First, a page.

FTI – failure to implement – is one of the biggest inhibitors of growth, both personally & professionally. Practice JDI – just do it – instead.
The FTI malady is very much alive. An idea or an innovation is worthless if it never sees the light of day. The value is in the application. The longer the time lapse between the idea and implementation, the lower the enthusiasm and the larger the opportunity cost to the business.
How Accountability Practices can help you to JDI
Decisions alone don’t bring results – there must be follow-through, action and accountability.
When making decisions, it’s important to remember that deciding is only half the battle. Too often, people decide to take on a task or project and never follow through with the necessary action steps. This lack of action or follow-through leads to missed opportunities and potential pitfalls that could have been avoided if the necessary actions had been taken in a timely fashion. There is a real cost.
Accountability can help ensure that a decision is followed through once it is made. One way to do this is to engage an accountability partner who will check in and ensure tasks are completed, and objectives are achieved. This helps ensure consistency in action-taking and creates a system of checks and balances that keeps everyone honest about their responsibilities and commitments. You give this person permission to call you out if you are not doing what you said you would do when you said you would do it.
Additionally, having an accountability partner can also be a sounding board, allowing for open dialogue about any issues or questions that may arise while completing any given task. By having a second set of eyes looking over your progress, you can be more confident in the decisions you make daily and have peace of mind knowing that any mistakes or any deadlines looming or missed are noticed sooner rather than later.
Why FTI can Negatively Impact your Team
A culture of open communication, transparency, responsibility, and support is key to ensuring that the desired outcomes of our decisions turn up on time.
Nothing is more confusing and demotivating to your team than hearing the talk and not seeing the walk. This is very obvious where businesses who profess to encourage the teams’ contribution to continual improvement programs, for example, fail to act on the input and very quickly stifle the flow of ideas.
Once diagnosed, the FTI malady must be treated with vigour and without delay because the associated lack of urgency is very contagious and invasive. It will make its way through the entire team and into every corner of the business.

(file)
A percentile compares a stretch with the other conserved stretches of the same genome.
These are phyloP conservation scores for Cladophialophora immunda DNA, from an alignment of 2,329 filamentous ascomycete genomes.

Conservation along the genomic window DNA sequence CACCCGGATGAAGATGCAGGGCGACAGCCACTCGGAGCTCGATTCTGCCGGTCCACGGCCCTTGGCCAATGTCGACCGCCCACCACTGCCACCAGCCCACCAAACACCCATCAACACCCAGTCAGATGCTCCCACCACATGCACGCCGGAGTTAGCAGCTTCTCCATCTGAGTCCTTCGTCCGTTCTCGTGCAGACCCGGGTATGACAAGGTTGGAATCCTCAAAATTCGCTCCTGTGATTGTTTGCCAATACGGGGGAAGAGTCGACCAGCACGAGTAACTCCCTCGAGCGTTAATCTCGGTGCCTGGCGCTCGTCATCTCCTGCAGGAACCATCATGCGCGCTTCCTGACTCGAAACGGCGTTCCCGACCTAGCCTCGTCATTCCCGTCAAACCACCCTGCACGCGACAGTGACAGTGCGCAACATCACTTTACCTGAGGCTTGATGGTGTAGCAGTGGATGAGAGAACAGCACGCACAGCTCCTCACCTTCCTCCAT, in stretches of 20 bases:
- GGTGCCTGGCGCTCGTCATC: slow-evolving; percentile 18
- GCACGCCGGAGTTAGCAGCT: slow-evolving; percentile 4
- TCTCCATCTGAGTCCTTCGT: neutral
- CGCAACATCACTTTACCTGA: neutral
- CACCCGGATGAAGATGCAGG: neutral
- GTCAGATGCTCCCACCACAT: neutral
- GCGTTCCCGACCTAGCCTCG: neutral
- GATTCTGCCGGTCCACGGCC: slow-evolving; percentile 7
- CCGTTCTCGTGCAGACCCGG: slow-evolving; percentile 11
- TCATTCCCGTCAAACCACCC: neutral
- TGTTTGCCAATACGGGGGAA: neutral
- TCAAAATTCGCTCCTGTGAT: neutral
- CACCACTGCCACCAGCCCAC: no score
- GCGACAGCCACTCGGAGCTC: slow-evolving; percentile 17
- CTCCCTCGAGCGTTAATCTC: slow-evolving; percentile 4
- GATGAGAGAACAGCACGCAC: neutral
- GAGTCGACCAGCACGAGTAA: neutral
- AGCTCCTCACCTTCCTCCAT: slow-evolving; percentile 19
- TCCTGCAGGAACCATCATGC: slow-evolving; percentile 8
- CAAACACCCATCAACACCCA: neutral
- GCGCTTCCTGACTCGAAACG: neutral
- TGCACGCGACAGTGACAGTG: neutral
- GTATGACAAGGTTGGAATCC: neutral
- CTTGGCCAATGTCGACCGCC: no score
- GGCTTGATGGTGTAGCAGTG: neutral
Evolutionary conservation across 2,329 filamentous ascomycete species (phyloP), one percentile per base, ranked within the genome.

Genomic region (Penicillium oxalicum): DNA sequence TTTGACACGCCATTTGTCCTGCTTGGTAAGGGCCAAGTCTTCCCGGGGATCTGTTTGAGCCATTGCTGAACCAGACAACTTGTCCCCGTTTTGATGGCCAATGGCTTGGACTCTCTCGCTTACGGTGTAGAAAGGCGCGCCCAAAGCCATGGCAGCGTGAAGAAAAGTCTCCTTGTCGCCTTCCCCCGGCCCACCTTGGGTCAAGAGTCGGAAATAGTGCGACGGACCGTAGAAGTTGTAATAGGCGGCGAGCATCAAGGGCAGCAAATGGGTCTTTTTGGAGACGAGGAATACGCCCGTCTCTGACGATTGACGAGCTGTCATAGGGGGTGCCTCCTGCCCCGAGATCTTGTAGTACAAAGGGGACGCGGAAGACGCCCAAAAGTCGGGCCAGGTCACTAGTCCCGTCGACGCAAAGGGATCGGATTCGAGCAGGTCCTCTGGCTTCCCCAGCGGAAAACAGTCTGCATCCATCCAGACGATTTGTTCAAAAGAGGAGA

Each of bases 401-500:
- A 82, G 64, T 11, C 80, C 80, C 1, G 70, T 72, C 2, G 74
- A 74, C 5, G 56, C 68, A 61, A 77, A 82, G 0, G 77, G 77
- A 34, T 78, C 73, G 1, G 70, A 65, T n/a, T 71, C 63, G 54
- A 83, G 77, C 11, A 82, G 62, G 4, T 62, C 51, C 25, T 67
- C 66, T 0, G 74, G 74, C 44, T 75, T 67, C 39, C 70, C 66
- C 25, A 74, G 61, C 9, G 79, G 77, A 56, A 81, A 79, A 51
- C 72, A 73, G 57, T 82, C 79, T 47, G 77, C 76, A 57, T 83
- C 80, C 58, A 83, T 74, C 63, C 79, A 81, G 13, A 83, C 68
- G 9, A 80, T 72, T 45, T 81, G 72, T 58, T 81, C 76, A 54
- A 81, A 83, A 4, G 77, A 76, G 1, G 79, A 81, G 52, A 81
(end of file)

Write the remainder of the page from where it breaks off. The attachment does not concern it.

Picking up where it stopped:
FTI is best dealt with at a cultural level. Culture promotes behaviours that will progress your business and align with your core values. Being accountable for implementation and follow-through is an integral part of a healthy, vibrant culture.
A value statement like – “We do business and life with a sense of urgency and a strong desire to implement”, – when backed up with examples of how this might play out in the workplace, will encourage more desirable behaviours.
It’s Time to Stop Making Excuses
There are many reasons or excuses given as to why actions don’t get done –
1. No one has ownership of the action
2. There was no due date
3. Unexpected blocks turned up
4. Other actions took priority
We’ve all been there – a task is assigned without any clear direction or timeline and eventually gets lost amid other priorities. Reasons for such inaction include a lack of accountability, no due date, unforeseen blocks, or even an overload of other tasks. No matter the reason, these types of situations can be easily avoided with some simple steps.
When assigning a new task or project, it’s essential to clearly communicate expectations and deadlines so everyone involved knows exactly what they are responsible for and when those tasks should be completed. This helps ensure that the task is given priority and will move along the development process quickly. It also ensures projects stay on schedule and don’t fall to the wayside due to a lack of focus or follow-through.
It’s also vital to consider unexpected block that may arise during development. Unexpected delays due to technical issues, cost overruns, vendor delays, and so on, can all contribute to an action not being completed on time. In this situation, planning ahead is essential by considering possible obstacles and addressing them before they become an issue. This could mean having a contingency plan in place, so you’re prepared if something does come up or taking steps during development to mitigate any potential risks associated with the project.
Finally, it’s important to recognise when tasks are taking too long or have become a too low priority due to other activities taking precedence over them. If this happens, it’s best practice to either reassess and adjust the scope of work or delete it altogether if it’s deemed not worth doing. Although this might seem like a daunting task initially, keeping track of your commitments is essential for staying on top of your workload and ensuring that nothing falls through the cracks.
These reasons must be addressed when the action is entered in the action sheet, and when a decision is made. The action sheet should include the person responsible for getting it done, a due date, potential blocks and how they will be addressed, and the value the action will add to the organisation.
How to Take Action and JDI
You have access to a comprehensive action sheet designed to eliminate FTI here.
Every action has a consequence, as does every action not taken. If an action is deemed not worth doing, neither urgent nor important – if the due date is extended week after week – then delete it!
Who holds you to account to make sure that you implement with urgency?
Is there an example of the FTI malady playing out in your personal life? In your business? Why the lack of urgency?